Edge Analytics and Intelligent Systems
Relevant Publication: COMSNETS '17, SECON '16, TWC '15, INFOCOM '15

Crowdsourced enforcement of spectrum policies

The inherent unguided and unbounded nature of radio wave propagation, allows spectrum infractions to cause widespread damage and makes it hard to locate at the same time. In this work [TWC '15], we leverage omnipresent mobile users (edge devices) to implement a paradigm of eye-witness for detecting violations of spectrum policies. The key challenge is to find the trustworthy and accurate field measurements. A Complementary problem is planning of autonomous agents for signal detection and localization, which is investigated in this latest work. A combination of greedy, path prunning and shortest path routing algorithm is shown to achieve 3-approximation ratio in real deployments.

Predictive analytics for non-stationary V2X channels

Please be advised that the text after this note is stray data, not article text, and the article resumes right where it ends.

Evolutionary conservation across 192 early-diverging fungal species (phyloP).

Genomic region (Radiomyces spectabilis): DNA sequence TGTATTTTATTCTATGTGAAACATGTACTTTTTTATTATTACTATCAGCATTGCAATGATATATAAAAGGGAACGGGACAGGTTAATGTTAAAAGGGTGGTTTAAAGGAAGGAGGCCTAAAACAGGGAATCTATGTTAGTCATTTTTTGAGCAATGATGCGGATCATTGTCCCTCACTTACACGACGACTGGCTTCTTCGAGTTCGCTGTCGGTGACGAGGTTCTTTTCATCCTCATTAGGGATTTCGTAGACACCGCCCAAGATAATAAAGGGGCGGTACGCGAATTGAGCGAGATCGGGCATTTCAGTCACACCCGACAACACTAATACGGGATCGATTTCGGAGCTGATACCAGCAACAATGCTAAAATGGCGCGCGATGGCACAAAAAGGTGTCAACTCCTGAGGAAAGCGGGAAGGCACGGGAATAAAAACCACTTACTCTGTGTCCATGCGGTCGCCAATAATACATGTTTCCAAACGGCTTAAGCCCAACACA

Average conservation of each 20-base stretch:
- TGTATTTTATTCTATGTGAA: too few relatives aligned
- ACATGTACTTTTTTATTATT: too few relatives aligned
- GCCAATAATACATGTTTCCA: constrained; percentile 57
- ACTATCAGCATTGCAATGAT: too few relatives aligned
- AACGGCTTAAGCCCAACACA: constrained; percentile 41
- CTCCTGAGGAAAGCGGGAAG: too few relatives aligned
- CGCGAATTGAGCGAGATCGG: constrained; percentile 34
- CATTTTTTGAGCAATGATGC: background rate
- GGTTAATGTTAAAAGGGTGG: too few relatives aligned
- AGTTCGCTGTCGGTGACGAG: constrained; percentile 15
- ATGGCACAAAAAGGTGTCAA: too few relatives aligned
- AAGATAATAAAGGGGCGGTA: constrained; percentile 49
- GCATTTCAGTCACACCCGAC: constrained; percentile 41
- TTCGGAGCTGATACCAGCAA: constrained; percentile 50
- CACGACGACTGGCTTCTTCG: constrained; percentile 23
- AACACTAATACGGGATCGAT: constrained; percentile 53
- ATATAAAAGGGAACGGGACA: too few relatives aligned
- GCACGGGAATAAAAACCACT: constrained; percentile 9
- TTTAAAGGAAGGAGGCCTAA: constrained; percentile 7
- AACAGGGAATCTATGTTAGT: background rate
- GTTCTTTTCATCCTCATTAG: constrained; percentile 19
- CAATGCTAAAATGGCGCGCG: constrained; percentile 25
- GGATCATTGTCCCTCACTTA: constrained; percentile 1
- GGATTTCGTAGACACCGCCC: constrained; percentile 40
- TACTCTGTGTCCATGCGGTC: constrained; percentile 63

Vehicle to Road-side infrastructure wireless channels are predictable because the vehicle path, the large scale scattering, fading and shadowing remain static with time. However, small scale scattering from neighboring vehicles (density dependent) and Doppler shift leads to variation of the channel response for a stretch of road. In this work [COMSNETS '17], we employ a prediction based on topological data provides a better view of the channel and the Access Points (APs) are more suited for this type of analytics.

Coexistence of heterogeneous networks

This paper [SECON '16] examines the important question of how should a user optimally select the best access network in a HetNet with mmWave to maximize throughput and minimize switching costs? Modeling mmWave radio access technologies (RATs) as a stochastic 3-state process based on their physical layer characteristics, we develop a UE-based online learning-based approach to balance between exploration and exploitation. Using a Multi-Arm Bandit Problem formulation, the algorithm minimizes the total regret associated with network swithces and achieves 24% increase in total throughput compared to existing techniques for high throughput mmWave RATs that vary over a fast timescale.

Spectrum aware video streaming for Whitespaces